- Putting on makeup;
- Doing your hair; and
- Day dreaming or becoming lost in your thoughts.
Teenagers and Distracted Driving
For teenagers, conversations with multiple passengers is the main culprit in distracted driving, even ahead of cellphone use. According to a study by the AAA Foundation for Traffic Safety, distraction was a factor in nearly 60 percent of all moderate to severe teen crashes. This is almost four times higher than previous estimates.
Based on video footage in 1,700 teens’ cars, the researchers analyzed the six seconds just prior to a collision. 15 percent of crashes occurred because of drivers being distracted by interacting with passengers. Cell phone use came in second at 12 percent. Looking at something in the vehicle caused 10 percent of crashes while looking at something outside of the car led to nine percent of collisions. Singing, grooming, and reaching for an object were the final three major distractions.
To lower the risk of teen crashes, Georgia has a graduated licensing system. After a learner’s permit, adolescents receive a Class D license. Under this license, they have to abide by a curfew, which means they cannot drive between midnight and 5:00 a.m. During the first six months, only immediate family members can be in the car when the adolescent drivers. In the next six months, only one passenger under 21 years old who is not immediate family can ride in the car. After the first year, the adolescent driver can have up to three passengers under the age of 21 who are not family in the car.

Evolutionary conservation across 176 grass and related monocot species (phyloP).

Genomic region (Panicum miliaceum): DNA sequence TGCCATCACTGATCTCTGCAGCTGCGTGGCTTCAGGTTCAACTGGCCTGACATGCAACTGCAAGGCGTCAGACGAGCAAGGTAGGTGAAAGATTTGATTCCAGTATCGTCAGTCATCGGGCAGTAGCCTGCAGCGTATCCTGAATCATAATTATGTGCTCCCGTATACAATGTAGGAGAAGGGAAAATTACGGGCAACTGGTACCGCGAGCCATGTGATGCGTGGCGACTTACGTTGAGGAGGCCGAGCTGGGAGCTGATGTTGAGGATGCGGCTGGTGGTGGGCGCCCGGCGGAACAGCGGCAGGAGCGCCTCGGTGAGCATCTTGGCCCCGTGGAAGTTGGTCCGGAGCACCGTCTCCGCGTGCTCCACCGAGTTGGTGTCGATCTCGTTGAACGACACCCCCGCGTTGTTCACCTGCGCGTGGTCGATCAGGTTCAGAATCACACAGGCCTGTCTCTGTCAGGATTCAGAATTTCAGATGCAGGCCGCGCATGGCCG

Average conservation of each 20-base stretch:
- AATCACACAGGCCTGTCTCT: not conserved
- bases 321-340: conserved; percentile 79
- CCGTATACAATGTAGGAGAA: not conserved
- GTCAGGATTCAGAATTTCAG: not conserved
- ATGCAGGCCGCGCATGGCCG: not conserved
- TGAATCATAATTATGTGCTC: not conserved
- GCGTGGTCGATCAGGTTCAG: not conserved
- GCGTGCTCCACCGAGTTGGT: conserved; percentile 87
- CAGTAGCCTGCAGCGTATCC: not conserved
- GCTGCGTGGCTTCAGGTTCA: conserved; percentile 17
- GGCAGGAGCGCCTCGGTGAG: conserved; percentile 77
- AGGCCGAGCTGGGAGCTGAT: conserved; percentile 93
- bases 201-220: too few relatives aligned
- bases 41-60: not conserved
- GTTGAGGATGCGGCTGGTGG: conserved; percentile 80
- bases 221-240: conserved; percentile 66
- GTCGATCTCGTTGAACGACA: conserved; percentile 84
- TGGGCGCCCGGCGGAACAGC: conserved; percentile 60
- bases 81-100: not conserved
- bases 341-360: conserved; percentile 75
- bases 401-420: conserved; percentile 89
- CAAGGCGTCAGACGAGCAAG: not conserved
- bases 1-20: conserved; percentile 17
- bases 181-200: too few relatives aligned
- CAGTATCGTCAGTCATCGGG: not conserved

Georgia law also prohibits all texting while driving and all cell phone use for teen drivers.
Your Rights After an Accident
If you were in an accident with a distracted driver, whether that driver was 17 or 71 years old, you have the right to hold them responsible for the property damage and injuries they caused. While most people work with auto insurers following an accident, there are a number of reasons why insurance settlements do not work out. The other driver might be uninsured, the insurer might believe their client was not at fault, or the claim might be denied because it is for an amount greater than the policy limit.
When insurance will not cover your damages, you have to turn to the law. You can bring a personal injury claim against the distracted driver. You will have to prove their negligent or reckless behavior led to the collision that caused your injuries.
Contact an Atlanta Car Accident Attorney
Dealing with insurance and then facing a personal injury lawsuit can be intimidating. Instead of trying to navigate the law yourself while dealing with getting your car repaired and healing, you should work with an experienced personal injury attorney like Ted A. Greve.
The lawyers at Ted A. Greve & Associates, P.A. understand how difficult car accidents can be on someone and their family, which is why they aggressively advocate for your recovery with an insurance company or in court. Call today to schedule a free case consultation with our aggressive car accident injury claim attorneys in Atlanta.